North Africa at the height of the Second World War, and the American Army unit of Company C, 18th Infantry, are making their way across the desert lands towards the fiercest fighting, knowing what they are up against is a formidable foe not all of them will survive. At a stop along the way, one soldier picks up a mongrel puppy and clutches it to his chest as the order comes to leave, but his lieutenant Bill Walker (Robert Mitchum) tells him to get rid of it seeing as how it's likely the mutt will get killed. However, when war correspondent Ernie Pyle (Burgess Meredith) gets hold of it, he changes his mind...
Pyle seems to have an almost magical effect on the soldiers in this film, which was based on his writings as a reporter on the front lines of the conflict: he was a real person, and tragically he never got to see his own life on screen although he had been an advisor on bringing it to its realisation for when he and most of the genuine troops you saw in this were taken to the Pacific to fight the Japanese, he was killed by a machine gunner shortly after. Then again, many of those soldiers we see filling out the background to this were cut down in their prime as well, making this even more of a monument to their sacrifice than it would otherwise have been.
Thus the decision was made by the filmmakers to create a tribute to the average soldier - the G.I. Joe of the title, nothing to do with the line of toys and cartoons which happened along about forty years later, not to mention the blockbuster action movies of which this was something of an antithesis. There was nobody here who was placed high above their comrade as the great hero as they were all heroes, though there was nothing great about their experiences as the story does not end on a note of triumph, but a note of reflective regret that the world has come to this with its bombs and bullets flying, and a resolve to keep ploughing ahead to bring it to some kind of resolution.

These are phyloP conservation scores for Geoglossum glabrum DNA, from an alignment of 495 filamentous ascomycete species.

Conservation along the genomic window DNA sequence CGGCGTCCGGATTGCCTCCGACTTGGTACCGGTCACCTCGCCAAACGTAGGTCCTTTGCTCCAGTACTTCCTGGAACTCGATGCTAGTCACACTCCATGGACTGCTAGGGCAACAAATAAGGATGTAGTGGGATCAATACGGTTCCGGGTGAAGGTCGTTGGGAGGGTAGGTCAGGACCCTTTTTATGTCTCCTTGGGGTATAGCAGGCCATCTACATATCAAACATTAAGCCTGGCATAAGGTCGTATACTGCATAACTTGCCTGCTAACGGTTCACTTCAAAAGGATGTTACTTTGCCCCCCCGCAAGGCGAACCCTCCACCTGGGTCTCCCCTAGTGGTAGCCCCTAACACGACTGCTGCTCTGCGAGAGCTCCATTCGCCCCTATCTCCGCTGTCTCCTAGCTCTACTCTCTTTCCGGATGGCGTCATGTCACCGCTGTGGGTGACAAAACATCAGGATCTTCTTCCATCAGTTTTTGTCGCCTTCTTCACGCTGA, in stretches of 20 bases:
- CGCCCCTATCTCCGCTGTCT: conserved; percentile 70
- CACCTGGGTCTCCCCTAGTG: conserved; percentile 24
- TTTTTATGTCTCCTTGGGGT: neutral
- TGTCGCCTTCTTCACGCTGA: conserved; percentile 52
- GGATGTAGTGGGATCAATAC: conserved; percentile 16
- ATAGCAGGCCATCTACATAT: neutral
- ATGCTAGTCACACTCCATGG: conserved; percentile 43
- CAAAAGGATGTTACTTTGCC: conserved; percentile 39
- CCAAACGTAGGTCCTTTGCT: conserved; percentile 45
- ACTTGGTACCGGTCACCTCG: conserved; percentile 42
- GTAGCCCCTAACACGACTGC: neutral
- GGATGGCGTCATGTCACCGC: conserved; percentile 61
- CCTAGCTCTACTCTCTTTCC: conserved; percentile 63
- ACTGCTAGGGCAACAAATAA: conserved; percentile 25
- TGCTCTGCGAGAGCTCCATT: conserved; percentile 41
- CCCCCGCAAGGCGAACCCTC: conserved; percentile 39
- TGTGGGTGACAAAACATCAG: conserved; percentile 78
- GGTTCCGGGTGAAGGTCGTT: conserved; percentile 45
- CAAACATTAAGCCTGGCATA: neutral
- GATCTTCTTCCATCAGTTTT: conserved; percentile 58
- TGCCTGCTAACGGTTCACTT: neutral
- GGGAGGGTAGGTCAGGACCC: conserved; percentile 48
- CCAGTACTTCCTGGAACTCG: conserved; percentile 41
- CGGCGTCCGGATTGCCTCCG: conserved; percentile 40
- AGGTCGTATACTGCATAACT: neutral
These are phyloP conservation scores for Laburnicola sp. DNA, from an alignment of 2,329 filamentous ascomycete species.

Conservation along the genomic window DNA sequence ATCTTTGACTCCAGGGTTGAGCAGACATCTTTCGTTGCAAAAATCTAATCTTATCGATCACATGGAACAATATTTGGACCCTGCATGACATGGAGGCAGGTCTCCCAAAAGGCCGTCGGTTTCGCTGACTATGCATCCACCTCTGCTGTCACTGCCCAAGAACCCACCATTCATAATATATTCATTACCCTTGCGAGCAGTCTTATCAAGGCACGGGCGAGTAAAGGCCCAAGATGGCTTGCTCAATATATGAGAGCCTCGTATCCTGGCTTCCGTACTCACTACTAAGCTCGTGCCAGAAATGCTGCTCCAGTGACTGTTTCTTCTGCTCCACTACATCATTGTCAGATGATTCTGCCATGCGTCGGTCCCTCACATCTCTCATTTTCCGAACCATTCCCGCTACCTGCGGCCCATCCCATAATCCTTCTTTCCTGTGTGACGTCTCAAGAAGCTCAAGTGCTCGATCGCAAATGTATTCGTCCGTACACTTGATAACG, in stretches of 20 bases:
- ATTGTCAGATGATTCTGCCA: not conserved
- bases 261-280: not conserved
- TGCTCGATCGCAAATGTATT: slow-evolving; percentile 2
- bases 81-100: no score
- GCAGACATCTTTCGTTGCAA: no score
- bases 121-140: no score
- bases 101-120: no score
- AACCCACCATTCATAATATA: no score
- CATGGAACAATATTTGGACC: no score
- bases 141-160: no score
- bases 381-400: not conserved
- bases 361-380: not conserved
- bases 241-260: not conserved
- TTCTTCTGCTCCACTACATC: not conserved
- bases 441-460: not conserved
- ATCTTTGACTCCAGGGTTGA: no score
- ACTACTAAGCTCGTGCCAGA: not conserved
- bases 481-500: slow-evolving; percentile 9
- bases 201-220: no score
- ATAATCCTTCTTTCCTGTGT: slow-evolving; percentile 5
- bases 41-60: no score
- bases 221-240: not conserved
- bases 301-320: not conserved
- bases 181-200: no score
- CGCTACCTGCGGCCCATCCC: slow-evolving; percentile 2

That said, when audiences saw this it was Mitchum who became a star as a result, probably down to what happens to his character, but also because his depiction of a tough but fair officer (he is promoted to Captain later on) was precisely the sort of man everybody wanted as a superior, knowing when to give the orders, but also doing what was best for those ranked beneath him. Nevertheless, in its attempts to appeal to all soldiers, or at least all soldiers known to those back home, there was a generic feel to many of the characterisations which left the actors with one note aspects to portray: the rookie who likes the dog, the Sergeant who tries all through the movie to play a recording of his young son's voice, and so forth.
As for Meredith, he was the picture of humane sympathy, and treated with reverence by the men he reports about for he is a link to those they are fighting for, telling their friends and families what it's like to be in this conflict when they can barely make much sense of it themselves being so close to the action. The bigger picture is a vague one as director William A. Wellman sought to keep the smaller picture in focus, the most obvious life changing event conveyed as the threat of death which is ever present, but still less preferable to the muddy and grimy landscapes the soldiers must struggle through. This had a major impact in its day, with General Eisenhower claiming it to be the best war movie ever made, and it certainly has a resonance in its refusal to go the accustomed flagwaving route, although for all its clear-eyed take on the subject, it couldn't quite resist allowing sentimentality to influence the drama. Considering how many were feeling, that could be forgiven. Music by Louis Applebaum and Ann Ronell.